Republican leaders rallied behind presumptive presidential nominee Mitt Romney as President Barack Obama officially began his re-election bid in the swing states of Ohio and Virginia.
Newt Gingrich and Rep. Michele Bachmann of Minnesota, who both dropped out of this year’s Republican primary contest, said Romney, 65, would prove better at creating jobs and reducing the country’s debt than Democrat Obama. Each had criticized Romney during the primary campaign for failing to be sufficiently conservative.
“Compared to Barack Obama, Mitt Romney is a solid conservative,” Gingrich, former speaker of the U.S. House of Representatives, said on CBS’s “Face the Nation” program. “As far as I’m concerned, I’ve endorsed him.”
The onetime Republican candidates spoke a day after Obama officially started his campaign by giving back-to-back speeches emphasizing populist themes and signs of economic progress since he was elected in 2008. The economy will be the dominant issue in the November election and Obama is seeking to make the case that, while the recovery has been uneven, his presidency has helped pull the U.S. out of a recession and reduced the unemployment rate.
“There have been disappointments, but we didn’t quit,” Obama, 50, said yesterday. “Together, we are fighting our way back.”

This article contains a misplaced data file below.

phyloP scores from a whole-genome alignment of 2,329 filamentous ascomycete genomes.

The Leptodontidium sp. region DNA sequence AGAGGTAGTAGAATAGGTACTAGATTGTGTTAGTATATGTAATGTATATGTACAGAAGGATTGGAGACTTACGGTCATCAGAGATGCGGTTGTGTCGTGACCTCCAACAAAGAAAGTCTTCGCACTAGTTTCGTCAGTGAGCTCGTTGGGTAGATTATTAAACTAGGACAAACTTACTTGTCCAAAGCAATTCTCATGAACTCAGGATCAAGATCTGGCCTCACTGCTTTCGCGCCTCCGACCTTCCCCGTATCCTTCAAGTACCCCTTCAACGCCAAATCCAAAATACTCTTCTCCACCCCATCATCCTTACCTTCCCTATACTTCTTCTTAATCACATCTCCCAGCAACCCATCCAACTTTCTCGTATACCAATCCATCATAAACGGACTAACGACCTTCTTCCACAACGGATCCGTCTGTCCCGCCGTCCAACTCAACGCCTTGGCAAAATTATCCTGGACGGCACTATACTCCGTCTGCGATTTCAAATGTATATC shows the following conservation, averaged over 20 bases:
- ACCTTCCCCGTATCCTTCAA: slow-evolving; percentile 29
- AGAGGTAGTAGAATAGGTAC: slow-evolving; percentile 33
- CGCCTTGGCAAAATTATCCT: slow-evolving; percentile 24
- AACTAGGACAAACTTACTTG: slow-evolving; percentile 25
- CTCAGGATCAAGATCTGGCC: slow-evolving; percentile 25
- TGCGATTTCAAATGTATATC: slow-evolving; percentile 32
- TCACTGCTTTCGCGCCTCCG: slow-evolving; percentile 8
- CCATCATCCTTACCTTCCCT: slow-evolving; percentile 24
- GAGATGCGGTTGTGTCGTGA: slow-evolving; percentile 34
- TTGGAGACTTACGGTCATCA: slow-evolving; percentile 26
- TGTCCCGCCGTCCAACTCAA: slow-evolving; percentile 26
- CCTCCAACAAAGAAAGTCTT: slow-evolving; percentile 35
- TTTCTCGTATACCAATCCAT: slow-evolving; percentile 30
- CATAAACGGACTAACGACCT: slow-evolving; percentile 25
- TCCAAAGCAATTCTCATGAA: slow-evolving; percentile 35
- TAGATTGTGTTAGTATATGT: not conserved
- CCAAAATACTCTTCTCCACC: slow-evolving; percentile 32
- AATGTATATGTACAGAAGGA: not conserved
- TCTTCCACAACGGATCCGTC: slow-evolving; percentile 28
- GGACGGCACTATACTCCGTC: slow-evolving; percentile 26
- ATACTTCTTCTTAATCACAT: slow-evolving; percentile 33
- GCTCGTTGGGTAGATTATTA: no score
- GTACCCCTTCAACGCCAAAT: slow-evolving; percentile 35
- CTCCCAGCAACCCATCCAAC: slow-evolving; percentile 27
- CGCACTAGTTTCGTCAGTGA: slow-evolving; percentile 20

American employers in April added the fewest number of jobs in six months and wages stagnated, adding to concern that the nearly three-year-old economic expansion is cooling. The 115,000 increase in payrolls was less than forecast, Labor Department figures showed last week in Washington.
Both campaigns are preparing for a close election, with the most recent Gallup daily tracking poll, completed May 4, showing the race essentially tied. Obama received support from 46 percent of those polled and Romney got 45 percent. The margin of error is plus or minus 3 percentage points.
Sen. Marco Rubio of Florida, a potential Republican vice presidential pick, called the latest jobs report “abysmal” and said Obama was trying to blame Republicans for the country’s current economic condition because his own polices have failed.
“Things keep getting worse under his watch,” Rubio said today on the “Fox News Sunday” program. “He doesn’t want to run on that record.”
Obama “asked us to hire him four years ago on the promise that he knew how to fix this economy,” Rubio said. “That’s the standard we should judge him by. The standard he set.”
He said Hispanics have been disproportionately affected by the administration’s “bad policies with regards to the economy.”
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